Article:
Gillow & Co. -
was originally founded in Lancaster in 1730. Gillow’s of Lancaster was a household name in Victorian Britain, and the firm exported furniture throughout the Empire. Key to the company’s success was the dynamic father and son team at its core.
The London branch was opened in 1775. Among Gillow’s most successful pieces during this period were those made in the Neoclassical style from original drawings by Robert Adam. In the period 1813-1820 the Gillow family gradually withdrew from personal involvement with the business.
In 1897 Gillow & Co. merged with a Liverpool firm and they henceforth traded as Waring & Gillow.
A very large portion of Gillows furniture was not stamped so you see many pieces associated to Gillows, due to the style, and design. The Gillows stamp can sometimes be seen under table tops, on the top edges of drawers, on the back legs of chairs or sometimes the signature would be written in pencil under drawer linings by the cabinet makers of the firm. The earliest marks were in the form of a printed label ‘Gillow and Taylor’ and this is very rare to find as they would rip or fall off over time. ‘Gillows Lancaster’ stamp was seen from the 1780s up to around the 1850s/60s, when it was changes to ‘Gillow’, as can be seen in this piece.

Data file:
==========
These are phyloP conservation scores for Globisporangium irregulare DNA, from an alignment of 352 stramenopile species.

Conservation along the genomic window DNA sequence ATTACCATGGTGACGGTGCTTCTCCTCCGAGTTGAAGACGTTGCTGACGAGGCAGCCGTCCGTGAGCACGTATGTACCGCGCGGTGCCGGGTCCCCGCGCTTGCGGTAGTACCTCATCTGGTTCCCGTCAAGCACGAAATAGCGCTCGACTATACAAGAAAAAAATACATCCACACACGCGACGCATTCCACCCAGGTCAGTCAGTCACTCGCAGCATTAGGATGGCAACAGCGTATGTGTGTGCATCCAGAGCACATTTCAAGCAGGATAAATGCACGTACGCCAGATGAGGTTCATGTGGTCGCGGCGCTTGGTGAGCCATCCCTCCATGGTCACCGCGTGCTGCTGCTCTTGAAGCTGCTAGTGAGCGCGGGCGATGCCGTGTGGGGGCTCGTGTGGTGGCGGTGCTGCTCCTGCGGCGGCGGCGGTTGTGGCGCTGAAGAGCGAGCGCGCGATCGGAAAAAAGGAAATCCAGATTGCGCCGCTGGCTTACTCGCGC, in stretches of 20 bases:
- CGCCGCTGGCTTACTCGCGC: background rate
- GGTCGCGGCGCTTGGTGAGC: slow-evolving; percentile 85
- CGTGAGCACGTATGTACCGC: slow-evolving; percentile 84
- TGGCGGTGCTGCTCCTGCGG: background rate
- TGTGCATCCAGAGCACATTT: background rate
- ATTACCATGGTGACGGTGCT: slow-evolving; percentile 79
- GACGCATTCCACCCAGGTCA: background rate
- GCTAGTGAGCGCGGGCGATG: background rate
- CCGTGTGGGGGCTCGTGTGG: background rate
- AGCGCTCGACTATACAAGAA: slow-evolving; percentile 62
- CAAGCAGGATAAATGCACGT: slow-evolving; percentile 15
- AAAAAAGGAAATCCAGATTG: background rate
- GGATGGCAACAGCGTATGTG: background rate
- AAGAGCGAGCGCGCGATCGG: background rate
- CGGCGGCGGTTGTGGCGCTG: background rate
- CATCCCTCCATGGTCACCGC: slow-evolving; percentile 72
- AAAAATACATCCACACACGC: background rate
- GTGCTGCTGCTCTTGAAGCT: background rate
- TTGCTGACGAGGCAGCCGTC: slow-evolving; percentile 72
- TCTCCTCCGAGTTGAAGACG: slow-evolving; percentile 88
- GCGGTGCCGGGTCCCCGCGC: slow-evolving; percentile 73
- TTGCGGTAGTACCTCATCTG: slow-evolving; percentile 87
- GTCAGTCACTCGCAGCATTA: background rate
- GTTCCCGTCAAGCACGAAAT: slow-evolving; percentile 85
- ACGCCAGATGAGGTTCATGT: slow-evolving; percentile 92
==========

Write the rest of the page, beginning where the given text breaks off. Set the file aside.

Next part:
is a type of wood which has its origins in Indonesia (the preferred veneer comes particularly from the Andaman Islands). The grain texture is one of the most seldom and exclusive on earth.
The burls are often very small, which is why the sheets of veneer come in small dimensions. The colours range from deep yellowish-orange to dark red.
After finishing the surface, the grain texture of amboyna wood has a depth and richness unmatched in other textured woods.
Walnut & Burr Walnut
Walnut is a hard, dense, tight- grained wood that polishes to a very smooth finish. It is a popular and attractive wood whose colour ranges from near white in the sapwood to a dark hew in the heartwood. When dried in a kiln, walnut wood tends to develop a dull brown colour, but when air-dried can become a rich purplish-brown. Because of its colour, hardness and grain, it is a prized furniture and carving wood. Walnut veneer was highly priced and the cost would reflect the ‘fanciness’ of the veneer – the more decorative, then the more expensive and desirable.
Burr walnut refers to the swirling figure present in nearly all walnut when cut and polished, and especially in the wood taken from the base of the tree where it joins the roots. However the true burr is a rare growth on the tree where hundreds of tiny branches have started to grow. Burr walnut produces some of the most complex and beautiful figuring you can find.
Walnut "burrs" were often used to make fabulous furniture. Veneer sliced from walnut burl is one of the most valuable and highly prized by cabinet makers and prestige car manufacturers and is also a favourite material for shotgun stocks.
Inlay was commonly used in the production of decorative burr walnut furniture, where pieces of coloured veneers are inlaid into the surface of the walnut, adding delicate or intricate patterns and designs. Inlays normally use various exotic veneers, but other materials such as mother-of-pearl, brass or bone were also be used.